The ten pounds had become twenty. Eventually her forays into public became less and less frequent. On her worse days she refused to put herself on display; on her bad days she needed to get out of the house. A prisoner of her own body, she occasionally sought an escape from the prison that her own home had become.
Spending money became one of her few pleasures. It made her happy to bring home a new plant or a knick-knack for the house or a new sweater for herself. Unfortunately it was a quick fix—spending merely propagated more spending. Yet for all the pleasure it gave Mom, Dad, ever the more practical one and ignorant of the why behind her spending, grew more and more frustrated. A new pair of slacks was never a single trip to the mall. Mom’s condition prevented her from trying on the outfits she bought until she got home. Often it was much later that she would find she had brought home the wrong size, or that it was the wrong color to go with the blouse or sweater she had purchased a week before. The woman who once was able to unerringly pick out a picture for the dining room without a piece of wallpaper and a carpet swatch to match it to now became indecisive about which kitchen trash bags she wanted to purchase.
Despite the many clocks she purchased over the years, perhaps as a reminder that the sands of time were dwindling for her when so much living remained, a twenty-minute trip to the mall to exchange an outfit ended up a two-hour ordeal, with stops at the fragrance counter as well as the handbag and linen departments. Too late I realized the shopping meant little to Mom; it was the getting out that brought her the most pleasure.
Towards the end the Parkinson’s began to affect her speech. She had difficulty supporting her voice and spoke in little more than a whisper. About that same time Dad’s hearing began to deteriorate. The timing would’ve been amusing had the potential for disaster not been so real. One day Mom fell while in the garage and struck her head on the driveway. Unable to call out for help, she lay in a puddle of her own blood for thirty minutes before it occurred to my dad to go looking for her. Vanity aside, Dad finally agreed to get a hearing aid.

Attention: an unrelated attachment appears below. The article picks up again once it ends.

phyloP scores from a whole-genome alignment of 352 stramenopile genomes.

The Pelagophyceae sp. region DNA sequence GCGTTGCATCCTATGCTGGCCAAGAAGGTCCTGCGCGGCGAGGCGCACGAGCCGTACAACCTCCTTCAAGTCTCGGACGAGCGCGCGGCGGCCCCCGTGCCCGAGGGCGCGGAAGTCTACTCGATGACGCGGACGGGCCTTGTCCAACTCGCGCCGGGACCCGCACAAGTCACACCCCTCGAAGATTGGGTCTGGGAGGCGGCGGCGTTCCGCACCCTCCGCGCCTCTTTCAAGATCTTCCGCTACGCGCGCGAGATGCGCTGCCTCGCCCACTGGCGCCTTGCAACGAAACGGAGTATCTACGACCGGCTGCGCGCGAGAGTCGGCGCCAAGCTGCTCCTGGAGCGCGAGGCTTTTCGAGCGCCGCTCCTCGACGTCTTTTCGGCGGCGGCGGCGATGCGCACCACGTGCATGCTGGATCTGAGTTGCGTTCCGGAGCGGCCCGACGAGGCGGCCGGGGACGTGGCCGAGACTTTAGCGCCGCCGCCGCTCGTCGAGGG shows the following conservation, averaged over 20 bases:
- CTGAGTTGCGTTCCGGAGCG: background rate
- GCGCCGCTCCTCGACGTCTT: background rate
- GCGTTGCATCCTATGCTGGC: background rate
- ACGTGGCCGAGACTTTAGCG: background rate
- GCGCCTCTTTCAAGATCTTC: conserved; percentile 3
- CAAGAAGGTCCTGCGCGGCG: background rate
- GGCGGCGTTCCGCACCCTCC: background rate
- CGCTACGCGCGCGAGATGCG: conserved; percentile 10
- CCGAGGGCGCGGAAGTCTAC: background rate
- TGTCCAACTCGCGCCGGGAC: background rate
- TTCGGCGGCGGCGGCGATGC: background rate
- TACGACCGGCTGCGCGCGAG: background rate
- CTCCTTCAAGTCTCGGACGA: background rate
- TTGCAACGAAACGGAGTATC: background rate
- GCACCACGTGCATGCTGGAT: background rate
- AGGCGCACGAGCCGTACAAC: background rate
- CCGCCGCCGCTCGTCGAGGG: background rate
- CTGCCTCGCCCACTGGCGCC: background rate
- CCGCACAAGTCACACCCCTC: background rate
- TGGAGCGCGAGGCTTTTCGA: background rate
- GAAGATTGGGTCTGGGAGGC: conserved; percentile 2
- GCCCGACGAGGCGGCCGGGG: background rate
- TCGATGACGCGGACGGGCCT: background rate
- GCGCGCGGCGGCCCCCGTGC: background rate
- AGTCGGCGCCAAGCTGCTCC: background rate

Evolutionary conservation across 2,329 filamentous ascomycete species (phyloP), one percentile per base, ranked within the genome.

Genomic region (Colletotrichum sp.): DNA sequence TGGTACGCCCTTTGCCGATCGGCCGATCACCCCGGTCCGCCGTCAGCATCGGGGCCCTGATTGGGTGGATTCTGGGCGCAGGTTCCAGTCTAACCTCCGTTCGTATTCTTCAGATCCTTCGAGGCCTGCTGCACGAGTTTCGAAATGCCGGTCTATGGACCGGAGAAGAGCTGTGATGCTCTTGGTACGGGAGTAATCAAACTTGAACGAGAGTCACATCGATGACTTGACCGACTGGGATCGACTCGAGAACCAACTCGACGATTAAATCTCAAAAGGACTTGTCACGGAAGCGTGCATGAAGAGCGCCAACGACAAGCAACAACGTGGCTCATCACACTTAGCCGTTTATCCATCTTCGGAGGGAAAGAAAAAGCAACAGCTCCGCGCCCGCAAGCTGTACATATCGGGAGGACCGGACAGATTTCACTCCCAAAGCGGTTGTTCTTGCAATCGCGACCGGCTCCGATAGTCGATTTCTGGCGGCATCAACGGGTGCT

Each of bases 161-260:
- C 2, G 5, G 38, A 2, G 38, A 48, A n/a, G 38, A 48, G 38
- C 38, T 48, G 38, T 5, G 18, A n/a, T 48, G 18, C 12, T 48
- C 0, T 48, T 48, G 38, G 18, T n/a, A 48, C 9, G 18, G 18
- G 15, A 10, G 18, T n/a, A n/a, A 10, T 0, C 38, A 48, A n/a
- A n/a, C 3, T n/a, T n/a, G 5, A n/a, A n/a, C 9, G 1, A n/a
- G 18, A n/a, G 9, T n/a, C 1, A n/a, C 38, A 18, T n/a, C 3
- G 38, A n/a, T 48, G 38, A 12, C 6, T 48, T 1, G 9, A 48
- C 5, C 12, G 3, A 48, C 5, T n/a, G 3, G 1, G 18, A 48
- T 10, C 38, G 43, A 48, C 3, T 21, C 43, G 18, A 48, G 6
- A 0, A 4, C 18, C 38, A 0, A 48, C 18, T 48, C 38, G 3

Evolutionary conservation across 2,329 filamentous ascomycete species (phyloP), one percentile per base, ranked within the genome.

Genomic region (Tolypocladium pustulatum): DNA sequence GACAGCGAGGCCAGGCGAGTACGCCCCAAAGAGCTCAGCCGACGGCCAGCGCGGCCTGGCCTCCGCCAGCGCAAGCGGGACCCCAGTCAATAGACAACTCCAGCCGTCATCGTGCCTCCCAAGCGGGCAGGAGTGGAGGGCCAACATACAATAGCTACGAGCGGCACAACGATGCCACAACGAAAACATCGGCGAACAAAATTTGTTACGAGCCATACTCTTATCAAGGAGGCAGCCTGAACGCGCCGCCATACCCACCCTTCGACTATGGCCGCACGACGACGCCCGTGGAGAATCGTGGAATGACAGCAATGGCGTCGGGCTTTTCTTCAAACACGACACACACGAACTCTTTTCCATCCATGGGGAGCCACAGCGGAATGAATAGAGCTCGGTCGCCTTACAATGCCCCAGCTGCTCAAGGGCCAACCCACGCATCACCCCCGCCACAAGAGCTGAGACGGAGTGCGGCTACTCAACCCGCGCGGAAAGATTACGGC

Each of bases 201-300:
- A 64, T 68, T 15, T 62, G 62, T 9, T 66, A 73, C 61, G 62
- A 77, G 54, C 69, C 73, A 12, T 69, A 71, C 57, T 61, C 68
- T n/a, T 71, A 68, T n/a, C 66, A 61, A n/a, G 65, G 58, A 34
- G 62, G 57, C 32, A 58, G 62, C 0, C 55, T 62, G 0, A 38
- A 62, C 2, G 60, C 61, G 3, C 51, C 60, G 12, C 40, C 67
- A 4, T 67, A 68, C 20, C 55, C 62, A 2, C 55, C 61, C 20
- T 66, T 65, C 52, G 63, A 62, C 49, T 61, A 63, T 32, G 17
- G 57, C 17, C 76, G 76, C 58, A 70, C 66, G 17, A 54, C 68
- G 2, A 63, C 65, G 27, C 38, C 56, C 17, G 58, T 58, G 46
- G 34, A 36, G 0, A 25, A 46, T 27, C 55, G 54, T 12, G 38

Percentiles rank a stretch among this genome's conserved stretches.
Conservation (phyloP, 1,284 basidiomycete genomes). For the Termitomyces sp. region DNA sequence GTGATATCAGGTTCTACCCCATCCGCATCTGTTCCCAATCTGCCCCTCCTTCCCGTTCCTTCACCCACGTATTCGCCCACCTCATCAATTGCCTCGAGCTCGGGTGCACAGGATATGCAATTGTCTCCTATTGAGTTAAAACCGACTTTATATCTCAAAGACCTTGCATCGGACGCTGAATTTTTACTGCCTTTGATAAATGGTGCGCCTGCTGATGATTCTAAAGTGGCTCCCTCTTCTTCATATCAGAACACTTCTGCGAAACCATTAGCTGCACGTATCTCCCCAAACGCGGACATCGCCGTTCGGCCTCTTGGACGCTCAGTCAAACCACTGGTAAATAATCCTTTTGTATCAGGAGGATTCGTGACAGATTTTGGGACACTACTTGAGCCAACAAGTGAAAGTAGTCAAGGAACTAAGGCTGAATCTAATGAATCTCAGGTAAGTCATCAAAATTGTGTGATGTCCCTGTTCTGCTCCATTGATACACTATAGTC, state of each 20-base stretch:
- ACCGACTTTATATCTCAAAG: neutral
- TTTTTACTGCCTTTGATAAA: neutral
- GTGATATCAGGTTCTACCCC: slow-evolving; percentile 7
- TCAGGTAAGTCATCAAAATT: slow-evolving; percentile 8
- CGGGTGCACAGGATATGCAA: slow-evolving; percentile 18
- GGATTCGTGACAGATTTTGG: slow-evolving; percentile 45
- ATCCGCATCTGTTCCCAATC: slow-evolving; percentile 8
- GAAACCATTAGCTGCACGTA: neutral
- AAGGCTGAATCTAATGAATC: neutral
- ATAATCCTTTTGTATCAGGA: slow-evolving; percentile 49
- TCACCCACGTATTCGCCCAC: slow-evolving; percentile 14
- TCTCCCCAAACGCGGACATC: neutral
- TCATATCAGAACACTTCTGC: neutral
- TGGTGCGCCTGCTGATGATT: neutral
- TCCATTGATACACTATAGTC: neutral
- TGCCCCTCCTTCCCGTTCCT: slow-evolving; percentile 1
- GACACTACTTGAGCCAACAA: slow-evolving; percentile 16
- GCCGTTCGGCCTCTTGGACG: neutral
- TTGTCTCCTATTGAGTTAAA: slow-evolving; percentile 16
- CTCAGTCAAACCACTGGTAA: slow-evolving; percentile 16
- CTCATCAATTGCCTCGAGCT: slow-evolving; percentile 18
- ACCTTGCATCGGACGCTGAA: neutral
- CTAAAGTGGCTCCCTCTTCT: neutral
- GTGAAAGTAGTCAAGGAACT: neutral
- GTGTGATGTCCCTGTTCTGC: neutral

Mom began to lose her balance more and more frequently. She would come to a stop, nearly in mid-stride, her muscles locked in a sort of rigor mortis. She would stand for minutes at a time, unable to move or to call out, until Dad found her and coaxed her into motion again and assisted her to a chair, or she would just topple over. It’s a wonder she never broke anything, or worse, that she never fell down the basement stairs.
Each Christmas she made the arduous journey into the basement several times to bring up her decorations, despite the fact she and Dad rarely entertained family anymore. Yet she managed to do all of her own Christmas shopping, right up until the very end. Always a gift for me; always something I needed. Each card she ever bought for me spoke to me: somewhere inside this frail and failing body was a six-year-old boy’s mommy.
Three years before she passed away, I had a minor surgery to repair a hernia. I was off work for several weeks and unable to drive for at least a week. Mom sent Dad to the hospital to pick me up and bring me home—their home not mine. I lived alone, and she insisted I stay with them for the weekend so they could care for me. Not wanting to be a burden, it felt odd having her fuss over me; after all, she was the invalid. But it was comforting, too, being home. Having Mom take care of me.
On Monday Dad took me to my place, and every day for a week thereafter they came by together to take me to lunch. Of course I thanked them for all they did for me, but it wasn’t until Mom was gone that I realized what taking care of me had meant to her. Although she never said it, perhaps she didn’t understand it, but I had given her life a purpose again, if only for a few days. Someone needed her. Her son needed her. I’m glad now that I let her take care of me.
The twenty pounds had become thirty. Mom fought extreme depression, courtesy of her affliction. It was rare that I saw her lose her temper, rarer still that I saw her question the reason behind her disease. “Why me?” she pleaded on a rare occasion. And I could only shake my head. She lashed out from time to time, at Dad most often because he was there most often. She tried Dad’s patience; I know she did because she tried mine, too, as surely as she must have tried my sister’s.